Thursday, June 30, 2011

Difficult and delicious ...

It was stormy outside when I asked the question. Kind of like today. I always seem to remember the weather. It was a difficult question for me to ask. I had been thinking about it, pondering its meaning for many months.

Can you help me to kill a pig? So that I understand what it means? I ask.

Sure, he says. When would you like to do it?

Just like that.

For a long time now dear readers, I have been thinking about my relationship with the land and sea creatures that I eat. The countless ducks, goats, lambs, boars, deer, cows, pigs, chickens, other birds, eggs, fish, crustaceans, mollusks and so on that have graced my table all my life. I have savored, salivated over and devoured each one of them in countless preparations, with gusto and delight. It is only recently (over the last four years or so) that the connection between the life and death involved in these delicious experiences has been on my mind (come to think of it, my inherited family's slightly freaky fondness of eating heads and everything in them may have had something to do with it - I still cannot have them on my plate). I mean, don't get me wrong, I always realized that I was eating an animal and in the back of my mind I knew that it was once a living thing, but I did not give it any more thought than that (until the heads...). It all changed for me when I started buying from the farm again. It had been a long time since my farm days in Romania. I had lost my connection for a while.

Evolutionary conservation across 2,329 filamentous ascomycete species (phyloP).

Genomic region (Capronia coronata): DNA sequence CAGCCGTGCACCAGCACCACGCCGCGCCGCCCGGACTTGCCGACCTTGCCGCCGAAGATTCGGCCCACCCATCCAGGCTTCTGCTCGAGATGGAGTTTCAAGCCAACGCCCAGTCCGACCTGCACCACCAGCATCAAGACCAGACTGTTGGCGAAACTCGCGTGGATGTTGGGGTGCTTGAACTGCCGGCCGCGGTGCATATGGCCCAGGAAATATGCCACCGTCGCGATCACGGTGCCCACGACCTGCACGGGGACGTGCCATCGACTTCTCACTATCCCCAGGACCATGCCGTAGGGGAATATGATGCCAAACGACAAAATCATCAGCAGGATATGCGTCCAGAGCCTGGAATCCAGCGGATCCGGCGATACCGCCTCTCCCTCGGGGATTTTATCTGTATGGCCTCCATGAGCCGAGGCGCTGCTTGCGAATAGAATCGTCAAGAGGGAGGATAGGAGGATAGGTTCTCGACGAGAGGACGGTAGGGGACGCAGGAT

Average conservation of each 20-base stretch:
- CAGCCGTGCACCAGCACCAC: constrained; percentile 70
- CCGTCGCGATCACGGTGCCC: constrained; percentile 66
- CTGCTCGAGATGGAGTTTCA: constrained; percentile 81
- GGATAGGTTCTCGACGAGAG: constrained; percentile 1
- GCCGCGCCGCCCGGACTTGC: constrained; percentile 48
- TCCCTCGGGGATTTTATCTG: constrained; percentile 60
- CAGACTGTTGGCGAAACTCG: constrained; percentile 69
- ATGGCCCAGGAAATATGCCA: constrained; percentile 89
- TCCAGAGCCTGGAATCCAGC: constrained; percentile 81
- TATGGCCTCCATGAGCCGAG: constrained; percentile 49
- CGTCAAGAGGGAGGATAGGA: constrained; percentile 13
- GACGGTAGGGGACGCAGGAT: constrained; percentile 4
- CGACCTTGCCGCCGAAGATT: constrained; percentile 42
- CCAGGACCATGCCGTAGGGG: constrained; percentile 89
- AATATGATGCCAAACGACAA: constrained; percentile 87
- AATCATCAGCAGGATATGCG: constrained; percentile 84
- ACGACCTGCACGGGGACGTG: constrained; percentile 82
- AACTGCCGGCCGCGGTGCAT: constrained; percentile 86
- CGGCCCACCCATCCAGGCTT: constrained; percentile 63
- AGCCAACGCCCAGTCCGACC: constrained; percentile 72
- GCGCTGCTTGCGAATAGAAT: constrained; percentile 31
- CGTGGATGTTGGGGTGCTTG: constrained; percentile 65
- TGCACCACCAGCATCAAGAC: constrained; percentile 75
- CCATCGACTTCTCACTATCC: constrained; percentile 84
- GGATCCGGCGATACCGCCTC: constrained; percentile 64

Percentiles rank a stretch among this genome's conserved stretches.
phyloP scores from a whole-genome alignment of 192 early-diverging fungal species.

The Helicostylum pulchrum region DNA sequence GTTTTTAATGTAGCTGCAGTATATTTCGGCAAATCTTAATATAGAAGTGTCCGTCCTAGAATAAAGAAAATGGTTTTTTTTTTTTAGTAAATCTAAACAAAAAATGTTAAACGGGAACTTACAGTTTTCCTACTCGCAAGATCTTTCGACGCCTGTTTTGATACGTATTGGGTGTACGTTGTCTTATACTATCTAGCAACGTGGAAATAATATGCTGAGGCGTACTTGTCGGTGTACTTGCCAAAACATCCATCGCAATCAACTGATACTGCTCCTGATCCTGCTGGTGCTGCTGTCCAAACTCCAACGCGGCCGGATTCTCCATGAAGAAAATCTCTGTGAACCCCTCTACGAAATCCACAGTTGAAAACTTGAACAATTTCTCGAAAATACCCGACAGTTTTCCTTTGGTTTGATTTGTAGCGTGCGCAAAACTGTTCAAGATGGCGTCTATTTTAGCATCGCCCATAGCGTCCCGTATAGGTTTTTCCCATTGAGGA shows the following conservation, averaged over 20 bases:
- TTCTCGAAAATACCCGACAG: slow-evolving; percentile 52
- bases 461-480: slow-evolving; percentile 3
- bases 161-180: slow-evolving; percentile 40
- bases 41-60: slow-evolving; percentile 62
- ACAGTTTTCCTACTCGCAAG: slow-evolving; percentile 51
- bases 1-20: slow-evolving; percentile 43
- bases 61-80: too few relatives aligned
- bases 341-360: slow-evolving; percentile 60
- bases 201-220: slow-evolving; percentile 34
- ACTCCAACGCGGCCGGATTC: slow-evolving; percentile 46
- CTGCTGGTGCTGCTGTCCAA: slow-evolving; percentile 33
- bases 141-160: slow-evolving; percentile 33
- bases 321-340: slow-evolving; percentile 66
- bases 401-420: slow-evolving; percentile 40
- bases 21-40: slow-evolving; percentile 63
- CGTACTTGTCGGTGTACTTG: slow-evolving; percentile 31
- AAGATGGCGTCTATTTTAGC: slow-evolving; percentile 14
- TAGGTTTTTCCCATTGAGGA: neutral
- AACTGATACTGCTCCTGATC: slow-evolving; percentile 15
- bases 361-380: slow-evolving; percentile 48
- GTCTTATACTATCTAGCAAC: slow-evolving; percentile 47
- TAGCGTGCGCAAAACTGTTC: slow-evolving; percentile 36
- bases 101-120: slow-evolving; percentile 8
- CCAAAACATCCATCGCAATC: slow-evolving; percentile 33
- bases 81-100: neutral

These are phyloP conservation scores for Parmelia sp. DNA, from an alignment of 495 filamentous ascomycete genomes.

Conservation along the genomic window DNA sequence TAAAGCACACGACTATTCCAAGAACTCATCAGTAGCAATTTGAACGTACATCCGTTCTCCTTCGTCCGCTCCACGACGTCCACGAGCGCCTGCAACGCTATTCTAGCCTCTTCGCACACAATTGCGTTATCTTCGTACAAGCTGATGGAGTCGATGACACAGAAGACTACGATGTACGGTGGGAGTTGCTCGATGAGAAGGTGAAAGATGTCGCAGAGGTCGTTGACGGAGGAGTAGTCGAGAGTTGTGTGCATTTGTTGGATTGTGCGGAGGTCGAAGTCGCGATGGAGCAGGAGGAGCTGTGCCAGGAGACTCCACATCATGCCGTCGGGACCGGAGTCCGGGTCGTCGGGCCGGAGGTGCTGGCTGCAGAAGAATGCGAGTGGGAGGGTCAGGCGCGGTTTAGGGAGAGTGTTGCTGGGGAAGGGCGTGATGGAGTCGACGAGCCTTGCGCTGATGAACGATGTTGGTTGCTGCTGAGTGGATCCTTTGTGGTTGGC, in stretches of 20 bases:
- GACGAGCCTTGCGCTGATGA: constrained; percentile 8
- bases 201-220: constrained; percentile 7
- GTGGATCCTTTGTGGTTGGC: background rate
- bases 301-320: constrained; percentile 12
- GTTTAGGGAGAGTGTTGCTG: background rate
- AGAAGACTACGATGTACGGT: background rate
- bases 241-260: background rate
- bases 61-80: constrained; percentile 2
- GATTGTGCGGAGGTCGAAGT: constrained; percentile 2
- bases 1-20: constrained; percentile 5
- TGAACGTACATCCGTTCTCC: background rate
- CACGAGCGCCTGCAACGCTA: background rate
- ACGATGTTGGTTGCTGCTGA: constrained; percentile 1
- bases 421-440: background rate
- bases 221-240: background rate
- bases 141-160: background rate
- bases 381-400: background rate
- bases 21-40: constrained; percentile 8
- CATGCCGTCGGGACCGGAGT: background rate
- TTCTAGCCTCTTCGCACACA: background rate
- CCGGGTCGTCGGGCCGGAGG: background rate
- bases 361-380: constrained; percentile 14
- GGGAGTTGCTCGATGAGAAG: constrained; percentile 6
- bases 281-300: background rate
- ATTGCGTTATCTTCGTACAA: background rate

Now, you remember the king of pig don't you? Well, he's killed animals for food since his childhood days. The old fashioned way.  He speaks respectfully (as most hunters do) of the animals that have died for his consumption and his stories are told with wisdom and appreciation for the sacrifice and goodies that followed. Not a thing goes to waste. It is was with him and his wife (the queen of beans, they were seriously amazing) that I was to go and kill the pig for our pig roast. I wanted to really know what it means to eat meat. To take the responsibility. To feel it and see the animal so that I would never take it for granted. I was ready.

I didn't do it dear readers. I chickened out. 

I was too scared. Scared that it would torment me. I mean, I can't have heads on my plate and I'm going to help kill a pig? We are speaking of a 130 pound animal here. It was too much. All my bravado and noble intentions, out the door in the face of truth. I called Mr. King, confessed my fear, humbly apologized and suggested that perhaps I can start with a fish first. He understood, he knows it's not easy. He graciously obliged and promised to take us fishing this summer. I have never been.

I know this has not been the most tantalizing post leading up to what was an amazing experience and a spectacularly wonderful meal but it is real. I wanted to share the truth with you. It is how I came to attend this glorious pig roast and how it made me feel. It was difficult and delicious. Thank you pig.